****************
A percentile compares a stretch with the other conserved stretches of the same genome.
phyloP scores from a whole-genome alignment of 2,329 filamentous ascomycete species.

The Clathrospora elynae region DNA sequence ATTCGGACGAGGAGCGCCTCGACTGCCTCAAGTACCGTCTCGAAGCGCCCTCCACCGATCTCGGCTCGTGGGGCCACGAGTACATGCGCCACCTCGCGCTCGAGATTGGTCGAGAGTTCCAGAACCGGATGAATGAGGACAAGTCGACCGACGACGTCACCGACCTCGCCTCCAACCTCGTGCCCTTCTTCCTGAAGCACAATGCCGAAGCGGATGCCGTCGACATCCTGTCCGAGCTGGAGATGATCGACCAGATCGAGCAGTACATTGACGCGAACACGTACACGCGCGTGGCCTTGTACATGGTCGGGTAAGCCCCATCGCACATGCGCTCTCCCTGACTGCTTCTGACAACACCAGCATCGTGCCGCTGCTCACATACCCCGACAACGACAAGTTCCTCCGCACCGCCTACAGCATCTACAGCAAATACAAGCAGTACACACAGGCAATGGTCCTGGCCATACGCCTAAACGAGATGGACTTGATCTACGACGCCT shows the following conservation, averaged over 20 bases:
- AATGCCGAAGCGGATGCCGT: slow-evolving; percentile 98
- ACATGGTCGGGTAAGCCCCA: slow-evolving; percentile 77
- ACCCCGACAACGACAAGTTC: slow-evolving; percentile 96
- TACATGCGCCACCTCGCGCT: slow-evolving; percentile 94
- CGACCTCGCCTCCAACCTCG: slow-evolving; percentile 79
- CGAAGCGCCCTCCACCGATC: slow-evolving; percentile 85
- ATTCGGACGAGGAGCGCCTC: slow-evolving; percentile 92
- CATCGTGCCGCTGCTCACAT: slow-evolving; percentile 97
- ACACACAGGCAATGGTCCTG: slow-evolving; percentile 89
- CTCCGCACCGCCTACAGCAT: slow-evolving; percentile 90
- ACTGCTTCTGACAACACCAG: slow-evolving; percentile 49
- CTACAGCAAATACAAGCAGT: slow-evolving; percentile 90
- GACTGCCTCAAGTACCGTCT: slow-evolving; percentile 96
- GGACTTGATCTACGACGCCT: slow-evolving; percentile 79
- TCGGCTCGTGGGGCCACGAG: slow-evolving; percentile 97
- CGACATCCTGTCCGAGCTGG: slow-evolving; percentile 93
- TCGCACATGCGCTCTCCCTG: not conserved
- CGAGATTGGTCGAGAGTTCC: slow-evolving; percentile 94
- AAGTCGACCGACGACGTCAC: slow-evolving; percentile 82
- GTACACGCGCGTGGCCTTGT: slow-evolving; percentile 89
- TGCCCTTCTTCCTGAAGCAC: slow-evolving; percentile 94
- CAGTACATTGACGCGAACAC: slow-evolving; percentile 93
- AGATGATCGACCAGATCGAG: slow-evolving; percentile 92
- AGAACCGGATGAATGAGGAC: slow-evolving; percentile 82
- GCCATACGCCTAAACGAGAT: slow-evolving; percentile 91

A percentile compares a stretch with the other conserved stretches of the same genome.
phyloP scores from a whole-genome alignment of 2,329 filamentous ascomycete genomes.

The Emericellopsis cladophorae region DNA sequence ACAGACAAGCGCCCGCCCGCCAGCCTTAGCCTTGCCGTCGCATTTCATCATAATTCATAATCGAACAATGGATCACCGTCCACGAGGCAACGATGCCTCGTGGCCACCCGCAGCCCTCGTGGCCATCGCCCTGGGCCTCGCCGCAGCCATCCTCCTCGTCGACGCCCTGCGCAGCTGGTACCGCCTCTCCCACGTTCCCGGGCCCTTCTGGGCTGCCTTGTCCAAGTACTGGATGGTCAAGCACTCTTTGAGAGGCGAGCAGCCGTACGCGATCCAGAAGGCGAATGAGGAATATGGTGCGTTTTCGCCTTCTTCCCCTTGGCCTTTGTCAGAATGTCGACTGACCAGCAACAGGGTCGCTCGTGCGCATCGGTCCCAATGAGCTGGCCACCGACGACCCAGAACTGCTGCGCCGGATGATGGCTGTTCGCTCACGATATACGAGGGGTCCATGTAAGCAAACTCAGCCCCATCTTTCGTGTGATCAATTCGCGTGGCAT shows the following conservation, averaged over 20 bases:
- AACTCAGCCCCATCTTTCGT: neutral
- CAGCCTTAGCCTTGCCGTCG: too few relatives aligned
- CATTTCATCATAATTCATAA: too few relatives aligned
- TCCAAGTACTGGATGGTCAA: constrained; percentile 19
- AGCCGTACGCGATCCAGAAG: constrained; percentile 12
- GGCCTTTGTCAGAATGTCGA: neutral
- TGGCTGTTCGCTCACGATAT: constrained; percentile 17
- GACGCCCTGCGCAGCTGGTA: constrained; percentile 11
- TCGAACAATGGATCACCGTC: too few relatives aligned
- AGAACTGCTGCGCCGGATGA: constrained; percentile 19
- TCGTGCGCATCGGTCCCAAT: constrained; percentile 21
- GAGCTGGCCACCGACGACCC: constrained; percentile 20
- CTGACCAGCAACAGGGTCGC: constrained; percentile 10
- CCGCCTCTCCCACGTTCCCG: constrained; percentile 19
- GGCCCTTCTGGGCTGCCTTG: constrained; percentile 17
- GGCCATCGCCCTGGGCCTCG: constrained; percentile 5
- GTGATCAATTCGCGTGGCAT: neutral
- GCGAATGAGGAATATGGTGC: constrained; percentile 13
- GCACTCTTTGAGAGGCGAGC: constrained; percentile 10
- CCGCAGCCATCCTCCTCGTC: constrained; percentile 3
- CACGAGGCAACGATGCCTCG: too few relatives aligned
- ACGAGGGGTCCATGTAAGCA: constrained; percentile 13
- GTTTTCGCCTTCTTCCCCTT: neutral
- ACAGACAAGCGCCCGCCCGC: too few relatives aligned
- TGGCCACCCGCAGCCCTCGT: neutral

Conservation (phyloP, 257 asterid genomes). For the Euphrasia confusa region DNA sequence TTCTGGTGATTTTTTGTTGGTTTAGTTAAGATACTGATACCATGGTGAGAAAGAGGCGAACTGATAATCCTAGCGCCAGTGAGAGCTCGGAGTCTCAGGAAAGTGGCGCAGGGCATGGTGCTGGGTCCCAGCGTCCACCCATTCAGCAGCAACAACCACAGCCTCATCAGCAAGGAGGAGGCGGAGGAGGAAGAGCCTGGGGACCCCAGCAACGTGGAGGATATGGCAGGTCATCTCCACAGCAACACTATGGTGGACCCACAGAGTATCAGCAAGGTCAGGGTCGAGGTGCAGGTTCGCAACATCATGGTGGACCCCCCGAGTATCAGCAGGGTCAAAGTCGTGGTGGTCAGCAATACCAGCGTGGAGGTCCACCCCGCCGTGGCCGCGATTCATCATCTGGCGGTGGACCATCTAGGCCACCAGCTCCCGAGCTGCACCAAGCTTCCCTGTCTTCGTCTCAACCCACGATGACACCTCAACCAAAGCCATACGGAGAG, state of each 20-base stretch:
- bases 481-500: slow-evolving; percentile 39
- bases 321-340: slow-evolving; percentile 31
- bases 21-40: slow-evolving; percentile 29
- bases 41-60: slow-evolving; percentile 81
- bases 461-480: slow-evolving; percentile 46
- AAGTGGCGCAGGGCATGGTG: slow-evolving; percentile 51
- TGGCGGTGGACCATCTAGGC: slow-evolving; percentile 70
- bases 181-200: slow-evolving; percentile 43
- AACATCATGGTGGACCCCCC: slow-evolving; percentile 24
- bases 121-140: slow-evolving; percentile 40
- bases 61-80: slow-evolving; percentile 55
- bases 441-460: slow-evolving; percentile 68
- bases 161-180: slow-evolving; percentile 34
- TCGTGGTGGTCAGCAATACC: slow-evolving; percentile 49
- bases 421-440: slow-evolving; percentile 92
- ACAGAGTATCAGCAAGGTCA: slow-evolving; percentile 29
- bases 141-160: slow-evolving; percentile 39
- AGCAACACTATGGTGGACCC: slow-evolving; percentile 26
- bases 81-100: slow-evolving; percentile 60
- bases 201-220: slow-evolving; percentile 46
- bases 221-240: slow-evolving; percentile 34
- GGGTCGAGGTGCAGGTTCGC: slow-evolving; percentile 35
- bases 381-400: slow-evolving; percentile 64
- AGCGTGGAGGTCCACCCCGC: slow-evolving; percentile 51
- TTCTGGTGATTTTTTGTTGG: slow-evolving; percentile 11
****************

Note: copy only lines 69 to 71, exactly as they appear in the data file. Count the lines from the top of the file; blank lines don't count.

- bases 441-460: slow-evolving; percentile 68
- bases 161-180: slow-evolving; percentile 34
- TCGTGGTGGTCAGCAATACC: slow-evolving; percentile 49